This is a new version of interp, that requires the additional macro, Q, and that is easier to use.

This interpolation software relies on the aSub record in EPICS base.

The following fields of the aSub record have the following functions in this software:
VALA[] independent variable
VALB[] dependent variable 1
VALC[] dependent variable 2
A new value of independent variable, for interp or adding entry
VALN number of entries
F interpolation order (1: linear; >1: polynomial)
G mode (0: Interpolate; 1: Add Entry; 2: Clear All)
B new value for dependent variable 1 array (used if mode is "Add Entry")
C new value for dependent variable 2 array (used if mode is "Add Entry")
VALE successful interpolation (VALE==1)
VALF interpolation result for dependent variable 1
VALG interpolation result for dependent variable 2
NOVA max number of entries in a array - limits table size
NOVB max number of entries in b array - limits table size
NOVC max number of entries in c array - limits table size
H array of new values of independent variable, for interp
VALH array of interpolation results for dependent variable 1
VALI array of interpolation results for dependent variable 2
NOH max number of entries in h array, will be coerced to <= novh, novi
NOVH max number of entries in valh array
NOVI max number of entries in vali array

Note: the code uses only n entries, where n = MIN(NOVA, NOVB, NOVC)

Here's how you use it:

Load VALA, VALB, VALC arrays such that VALB[i] = y1(VALA[i]) and VALC[i] = y2(VALA[i]), where y1 and y2 are the functions you want to interpolate, and VALA]] increases with its array index. You can do this in several ways:

  1. with a channel-access client, such as BURT or caput. This works only at run time.
  2. by editing the file autosave writes when it's told to save according to 'interpNew_settings.req', and then using autosave/restore to load that file. This works only at boot time.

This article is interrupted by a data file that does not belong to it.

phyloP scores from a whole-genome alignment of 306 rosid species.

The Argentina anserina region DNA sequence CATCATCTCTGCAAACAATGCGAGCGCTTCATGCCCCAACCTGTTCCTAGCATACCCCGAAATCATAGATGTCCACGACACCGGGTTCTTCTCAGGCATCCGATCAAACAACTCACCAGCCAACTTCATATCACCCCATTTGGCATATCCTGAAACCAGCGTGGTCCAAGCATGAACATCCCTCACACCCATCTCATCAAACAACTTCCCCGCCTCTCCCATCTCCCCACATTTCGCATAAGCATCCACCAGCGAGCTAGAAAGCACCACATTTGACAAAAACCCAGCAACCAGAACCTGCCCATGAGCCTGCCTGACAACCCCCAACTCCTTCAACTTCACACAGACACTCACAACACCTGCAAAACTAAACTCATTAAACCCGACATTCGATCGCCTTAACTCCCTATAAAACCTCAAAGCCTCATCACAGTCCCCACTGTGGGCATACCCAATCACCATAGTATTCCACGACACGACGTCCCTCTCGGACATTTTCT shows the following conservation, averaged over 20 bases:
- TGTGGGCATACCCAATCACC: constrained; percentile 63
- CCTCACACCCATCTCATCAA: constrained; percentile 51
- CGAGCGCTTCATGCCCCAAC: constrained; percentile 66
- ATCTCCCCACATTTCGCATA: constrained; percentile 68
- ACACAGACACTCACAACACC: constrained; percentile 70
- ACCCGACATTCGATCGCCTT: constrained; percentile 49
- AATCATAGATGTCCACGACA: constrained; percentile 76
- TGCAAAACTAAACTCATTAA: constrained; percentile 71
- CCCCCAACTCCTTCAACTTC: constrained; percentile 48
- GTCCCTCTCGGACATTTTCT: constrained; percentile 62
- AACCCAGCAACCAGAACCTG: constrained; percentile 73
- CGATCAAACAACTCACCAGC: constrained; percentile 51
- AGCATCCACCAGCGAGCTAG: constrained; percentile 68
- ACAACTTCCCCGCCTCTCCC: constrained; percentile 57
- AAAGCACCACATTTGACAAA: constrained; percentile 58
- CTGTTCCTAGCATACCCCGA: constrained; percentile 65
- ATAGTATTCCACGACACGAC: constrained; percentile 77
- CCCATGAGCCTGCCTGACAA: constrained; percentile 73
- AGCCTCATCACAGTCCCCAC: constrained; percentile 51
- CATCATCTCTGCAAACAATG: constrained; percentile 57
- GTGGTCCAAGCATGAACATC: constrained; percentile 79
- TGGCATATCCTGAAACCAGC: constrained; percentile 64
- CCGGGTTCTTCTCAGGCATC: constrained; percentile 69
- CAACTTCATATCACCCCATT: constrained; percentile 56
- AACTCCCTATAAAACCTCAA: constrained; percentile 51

3. by selecting "Data Entry" from the "More" menu, specifying x, y1, and y2 values, and pressing "Add Entry". This works only at run time.

If you load the arrays by method (1) or (2), make sure you do all of the following:

  1. set VALE to the number of meaningful points in the VALA, VALB, VALC arrays.
  2. load arrays into VALA, VALB, and VALC
  3. Make sure VALA[] is monotonically increasing with its array index

The supplied database adds a sort of user interface to the software described above. The user writes to $(P)interp_x, and the database sends this value to the aSub record, which interpolates and, if successful, writes to $(P)interp_y1 and $(P)interp_y2. If the user has specified output-link fields $(P)interp_y1.OUT or $(P)interp_y2.OUT, then the new values will be written to the PV's named in those links.


To use BURT to load and save the VALA, VALB, and VALC arrays, make a burt request file for your loaded copy of the interp database:

xxx:interp.VALA
xxx:interp.VALB
xxx:interp.VALC

Then make a load file using burtrb:

burtrb -f interp.req -o interp.load

This will produce an output file that might look something like this:

--- Start BURT header
Time:     Thu Dec  9 17:17:48 2010
Login ID: mooney (Tim Mooney)
Eff  UID: 597
Group ID: 104
Keywords: 
Comments: 
Type:     Absolute
Directory /home/oxygen4/MOONEY/epics/synApps/support/xxx/xxxApp/op/burt
Req File: interp.req
--- End BURT header
xxx:interp.VALA 2000 0.000000000000000e+00 0.000000000000000e+00 ...
xxx:interp.VALB 2000 0.000000000000000e+00 0.000000000000000e+00 ...
xxx:interp.VALC 2000 0.000000000000000e+00 0.000000000000000e+00 ...
---end file interp.load---

You can edit this file to change the array values. Note that the first number ("2000") on the line beginning "xxx:interp.VALA" is the number of array values specified on the rest of the line. (I've chopped the line off after two array values in this example.)

Beginning with calc 2.10, you can also interpolate using an array of values to produce arrays of results. Instead of writing a scalar to A and getting scalars VALF and VALG, you set the mode to "Array Interpolate", write an array to H, and get arrays VALH and VALI. Tim Mooney